This week, environmental sustainability is high on agendas throughout the world, and I am sure many of our staff and students will wish to join the action taking place all over the country on 20 September to raise awareness of the urgent need to tackle the dangers our planet is facing.
As we develop our new University Strategy, staff and students have rightly emphasised the key importance of tackling climate change as one of our priorities, and the strategy will certainly reflect our intent to make a meaningful, significant and measurable contribution to this agenda.
At the University of Nottingham we are well-placed to address the threats to our environment in a variety of ways: through our contribution to research, through our investment decisions, through collaboration with partner organisations and through our behaviour on campus.
The University of Nottingham’s global research programme has a well-deserved reputation for supporting a more sustainable planet in developing, for example, renewable sources of energy, green propulsion systems, climate-resistant crops and a sustainable food supply.
Significant carbon reduction research activities are conducted at the University of Nottingham Ningbo China, and our Malaysia campus provides a world-leading field laboratory for research into environmental protection. I have recently had conversations about sustainability with world-leading researchers who cite our Carbon Neutral Laboratory in the UK as a model for future scientific facilities.
Our financial investments reflect our research programmes in supporting ever-greater sustainability and the University of Nottingham has fully divested from investments in fossil fuels, as well as keeping our investment portfolio under continual review to ensure it complies with our broader ethical investment policy.
The city of Nottingham has committed to be carbon neutral by 2028, and we intend to work with them as well as Nottingham Trent University through the Universities for Nottingham project to ensure that we do anything that we can to scale up our contributions through collaboration on such crucial issues as waste disposal.
Beyond our research and investments, the University is also dedicated to ensuring our daily campus activity supports sustainability. Our Carbon Management Plan aims to secure a 40% absolute reduction in carbon emissions from a 2009/10 baseline.
We encourage all staff and students to play their part in reducing impact on the environment through the University’s Get Involved and #WasteNott campaigns. Introduced in 2018/19, WasteNott will reduce the use of disposable hot drink cups by 50% by August 2020, cut plastic bottle waste by 30% by August 2020, has removed all plastic straws from our catering outlets and reduced plastic cutlery usage.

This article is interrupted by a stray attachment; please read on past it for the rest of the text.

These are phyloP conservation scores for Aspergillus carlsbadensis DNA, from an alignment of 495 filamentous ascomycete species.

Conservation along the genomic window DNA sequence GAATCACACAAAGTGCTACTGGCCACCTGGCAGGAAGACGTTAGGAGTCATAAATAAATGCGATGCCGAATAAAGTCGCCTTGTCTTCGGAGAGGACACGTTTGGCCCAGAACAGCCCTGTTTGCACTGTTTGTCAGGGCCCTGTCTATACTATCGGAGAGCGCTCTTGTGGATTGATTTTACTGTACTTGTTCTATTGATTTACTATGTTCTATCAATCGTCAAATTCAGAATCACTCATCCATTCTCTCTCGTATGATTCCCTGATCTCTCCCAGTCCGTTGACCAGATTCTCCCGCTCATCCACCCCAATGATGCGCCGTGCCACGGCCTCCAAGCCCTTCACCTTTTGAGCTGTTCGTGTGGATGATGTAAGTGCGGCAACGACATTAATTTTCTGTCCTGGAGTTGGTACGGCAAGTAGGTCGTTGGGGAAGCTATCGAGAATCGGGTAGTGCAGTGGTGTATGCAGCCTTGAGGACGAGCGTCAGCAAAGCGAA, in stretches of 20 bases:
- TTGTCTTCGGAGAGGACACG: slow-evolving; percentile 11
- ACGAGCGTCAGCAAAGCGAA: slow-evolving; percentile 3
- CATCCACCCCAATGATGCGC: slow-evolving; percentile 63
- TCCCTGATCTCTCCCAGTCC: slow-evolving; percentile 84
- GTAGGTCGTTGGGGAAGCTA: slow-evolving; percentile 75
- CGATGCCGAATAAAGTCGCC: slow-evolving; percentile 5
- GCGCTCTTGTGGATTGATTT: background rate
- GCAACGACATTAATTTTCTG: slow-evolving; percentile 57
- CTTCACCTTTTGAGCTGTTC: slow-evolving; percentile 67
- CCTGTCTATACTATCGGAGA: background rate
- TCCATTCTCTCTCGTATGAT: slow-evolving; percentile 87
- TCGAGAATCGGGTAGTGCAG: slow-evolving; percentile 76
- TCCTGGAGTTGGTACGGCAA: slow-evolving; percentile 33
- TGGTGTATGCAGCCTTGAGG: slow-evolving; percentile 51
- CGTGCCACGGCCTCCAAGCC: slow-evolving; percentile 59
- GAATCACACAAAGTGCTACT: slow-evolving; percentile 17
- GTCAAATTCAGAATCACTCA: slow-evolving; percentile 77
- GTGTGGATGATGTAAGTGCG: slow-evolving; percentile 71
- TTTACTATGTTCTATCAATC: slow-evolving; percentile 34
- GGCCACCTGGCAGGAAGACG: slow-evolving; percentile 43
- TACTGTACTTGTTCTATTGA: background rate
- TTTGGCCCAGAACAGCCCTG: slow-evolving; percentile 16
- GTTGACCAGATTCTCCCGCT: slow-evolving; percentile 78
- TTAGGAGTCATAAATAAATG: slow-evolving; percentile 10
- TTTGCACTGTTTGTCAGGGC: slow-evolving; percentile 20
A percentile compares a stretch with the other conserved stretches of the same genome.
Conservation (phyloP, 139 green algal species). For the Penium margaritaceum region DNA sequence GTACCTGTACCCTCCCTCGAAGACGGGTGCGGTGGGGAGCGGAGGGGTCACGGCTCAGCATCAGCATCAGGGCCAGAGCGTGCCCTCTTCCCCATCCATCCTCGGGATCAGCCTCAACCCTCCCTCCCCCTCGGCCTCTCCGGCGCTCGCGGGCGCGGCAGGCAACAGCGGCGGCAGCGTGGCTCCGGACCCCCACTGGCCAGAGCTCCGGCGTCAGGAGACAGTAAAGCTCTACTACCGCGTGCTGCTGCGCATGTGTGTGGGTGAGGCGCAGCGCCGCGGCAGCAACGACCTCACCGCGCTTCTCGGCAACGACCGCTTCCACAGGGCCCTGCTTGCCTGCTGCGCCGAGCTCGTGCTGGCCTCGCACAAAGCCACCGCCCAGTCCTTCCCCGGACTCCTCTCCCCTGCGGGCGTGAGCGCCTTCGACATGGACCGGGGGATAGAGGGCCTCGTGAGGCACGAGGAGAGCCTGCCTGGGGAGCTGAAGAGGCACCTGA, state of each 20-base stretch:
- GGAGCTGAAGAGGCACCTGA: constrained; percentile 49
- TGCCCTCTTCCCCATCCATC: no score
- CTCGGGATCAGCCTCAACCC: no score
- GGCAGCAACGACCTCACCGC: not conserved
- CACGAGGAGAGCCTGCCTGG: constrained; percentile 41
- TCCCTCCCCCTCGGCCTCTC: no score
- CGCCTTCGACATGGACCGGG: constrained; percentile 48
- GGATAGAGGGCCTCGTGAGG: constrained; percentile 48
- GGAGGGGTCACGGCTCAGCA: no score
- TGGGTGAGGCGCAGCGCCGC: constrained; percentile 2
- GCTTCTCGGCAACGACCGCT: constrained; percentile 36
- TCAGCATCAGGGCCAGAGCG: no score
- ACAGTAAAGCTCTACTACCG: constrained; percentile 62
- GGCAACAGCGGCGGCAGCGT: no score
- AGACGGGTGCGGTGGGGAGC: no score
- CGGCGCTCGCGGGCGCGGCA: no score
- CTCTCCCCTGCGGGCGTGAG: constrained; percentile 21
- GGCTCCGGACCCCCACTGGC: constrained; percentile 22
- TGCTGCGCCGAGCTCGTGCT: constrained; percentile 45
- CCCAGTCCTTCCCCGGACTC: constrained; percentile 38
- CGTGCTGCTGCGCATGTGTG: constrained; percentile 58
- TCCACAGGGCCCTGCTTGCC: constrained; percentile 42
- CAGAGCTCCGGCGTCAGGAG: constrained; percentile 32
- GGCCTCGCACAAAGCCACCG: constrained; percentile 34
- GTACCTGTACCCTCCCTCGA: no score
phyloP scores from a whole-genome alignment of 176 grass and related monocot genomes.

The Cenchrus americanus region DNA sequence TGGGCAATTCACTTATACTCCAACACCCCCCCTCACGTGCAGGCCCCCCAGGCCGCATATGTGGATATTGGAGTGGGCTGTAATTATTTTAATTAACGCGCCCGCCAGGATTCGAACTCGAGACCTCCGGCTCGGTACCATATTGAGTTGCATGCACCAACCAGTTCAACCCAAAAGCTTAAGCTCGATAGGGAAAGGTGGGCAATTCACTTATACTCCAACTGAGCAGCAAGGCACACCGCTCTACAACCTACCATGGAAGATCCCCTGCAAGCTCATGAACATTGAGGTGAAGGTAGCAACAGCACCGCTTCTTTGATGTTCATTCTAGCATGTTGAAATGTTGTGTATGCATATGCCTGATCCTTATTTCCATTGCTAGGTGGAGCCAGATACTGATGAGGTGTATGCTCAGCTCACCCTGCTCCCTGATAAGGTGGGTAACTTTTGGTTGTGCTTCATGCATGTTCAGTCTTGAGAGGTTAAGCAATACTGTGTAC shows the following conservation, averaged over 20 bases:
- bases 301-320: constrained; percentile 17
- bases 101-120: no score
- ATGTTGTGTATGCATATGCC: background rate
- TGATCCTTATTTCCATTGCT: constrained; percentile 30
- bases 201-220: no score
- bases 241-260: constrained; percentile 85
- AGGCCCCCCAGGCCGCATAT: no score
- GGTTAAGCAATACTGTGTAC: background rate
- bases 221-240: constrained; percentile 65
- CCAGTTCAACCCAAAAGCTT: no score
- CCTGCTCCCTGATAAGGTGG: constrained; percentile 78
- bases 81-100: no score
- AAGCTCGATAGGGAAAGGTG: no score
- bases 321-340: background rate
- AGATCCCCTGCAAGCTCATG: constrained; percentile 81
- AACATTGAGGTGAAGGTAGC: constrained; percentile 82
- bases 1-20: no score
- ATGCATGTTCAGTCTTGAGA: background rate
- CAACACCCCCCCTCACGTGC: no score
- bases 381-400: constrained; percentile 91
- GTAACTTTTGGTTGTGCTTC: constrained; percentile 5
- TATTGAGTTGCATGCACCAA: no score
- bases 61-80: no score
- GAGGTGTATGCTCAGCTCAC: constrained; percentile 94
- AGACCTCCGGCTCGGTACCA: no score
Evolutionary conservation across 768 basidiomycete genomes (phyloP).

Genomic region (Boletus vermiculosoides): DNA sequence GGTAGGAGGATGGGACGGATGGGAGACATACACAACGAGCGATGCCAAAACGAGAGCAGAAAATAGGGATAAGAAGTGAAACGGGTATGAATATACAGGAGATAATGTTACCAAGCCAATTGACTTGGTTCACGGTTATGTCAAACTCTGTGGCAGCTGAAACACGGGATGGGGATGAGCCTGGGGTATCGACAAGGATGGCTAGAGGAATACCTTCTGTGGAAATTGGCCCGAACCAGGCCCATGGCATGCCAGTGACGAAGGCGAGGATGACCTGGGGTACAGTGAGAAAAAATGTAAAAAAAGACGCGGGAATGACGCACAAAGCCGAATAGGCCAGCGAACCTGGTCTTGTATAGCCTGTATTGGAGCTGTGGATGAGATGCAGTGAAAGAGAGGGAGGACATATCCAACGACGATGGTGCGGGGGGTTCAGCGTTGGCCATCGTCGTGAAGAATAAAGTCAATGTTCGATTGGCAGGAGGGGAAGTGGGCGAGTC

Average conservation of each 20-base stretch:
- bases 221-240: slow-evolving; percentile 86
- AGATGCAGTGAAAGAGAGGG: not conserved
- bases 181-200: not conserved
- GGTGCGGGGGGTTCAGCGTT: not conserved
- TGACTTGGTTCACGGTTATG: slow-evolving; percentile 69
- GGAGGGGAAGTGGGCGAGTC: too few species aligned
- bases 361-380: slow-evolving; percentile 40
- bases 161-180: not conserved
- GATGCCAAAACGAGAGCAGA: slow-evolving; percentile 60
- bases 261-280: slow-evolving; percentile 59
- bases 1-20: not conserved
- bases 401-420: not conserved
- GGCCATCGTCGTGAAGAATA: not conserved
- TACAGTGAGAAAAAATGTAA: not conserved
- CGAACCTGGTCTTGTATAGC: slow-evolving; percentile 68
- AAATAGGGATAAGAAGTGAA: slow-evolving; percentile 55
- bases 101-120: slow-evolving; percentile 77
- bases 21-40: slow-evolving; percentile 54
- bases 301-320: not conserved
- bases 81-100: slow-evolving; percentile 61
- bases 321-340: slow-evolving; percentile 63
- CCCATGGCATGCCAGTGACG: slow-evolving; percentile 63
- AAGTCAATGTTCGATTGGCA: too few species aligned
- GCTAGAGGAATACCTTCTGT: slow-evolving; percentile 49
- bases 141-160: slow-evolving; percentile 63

To help this happen, we have installed more water fountains on campus, introduced a 20p levy on disposable hot drinks at our catering outlets - with proceeds reinvested in waste reduction initiatives - alongside a 20p discount for reusable cups.
The University also diverts 95% of its total waste from landfill. Food waste is converted into renewable energy and biofertiliser, plastic items are recycled into other products, and other material is used for fuel at energy-from-waste plants and factories. More information about our campus sustainability programmes is posted on the Sustainability webpages.
However, there is much more we can do. In order to carry forward an ambitious agenda that allows us to build on our strengths, we are embedding environmental sustainability more strongly into our structures. For the new academic year, we are setting up a UEB subcommittee on Sustainability, which will be chaired by a Pro-Vice-Chancellor who will have this portfolio added to their role.
This committee will help us develop, prioritise and oversee projects on our campuses and in our communities to ensure that we maximise all opportunities to contribute to carbon reduction, sustainable food, waste management and many other environmental challenges. It will include experts within the University, and we will be calling out soon for applications for additional members.
At nearly every VC surgery I hold, there is a member of staff who comes to me with imaginative ideas about what we could and should do as an organisation to tackle the climate crisis. I want us to use the imagination, expertise and passion of the University community to help us decide where to put our efforts and how we can make a decisive contribution to such an important agenda.
Professor Shearer West
16 September 2019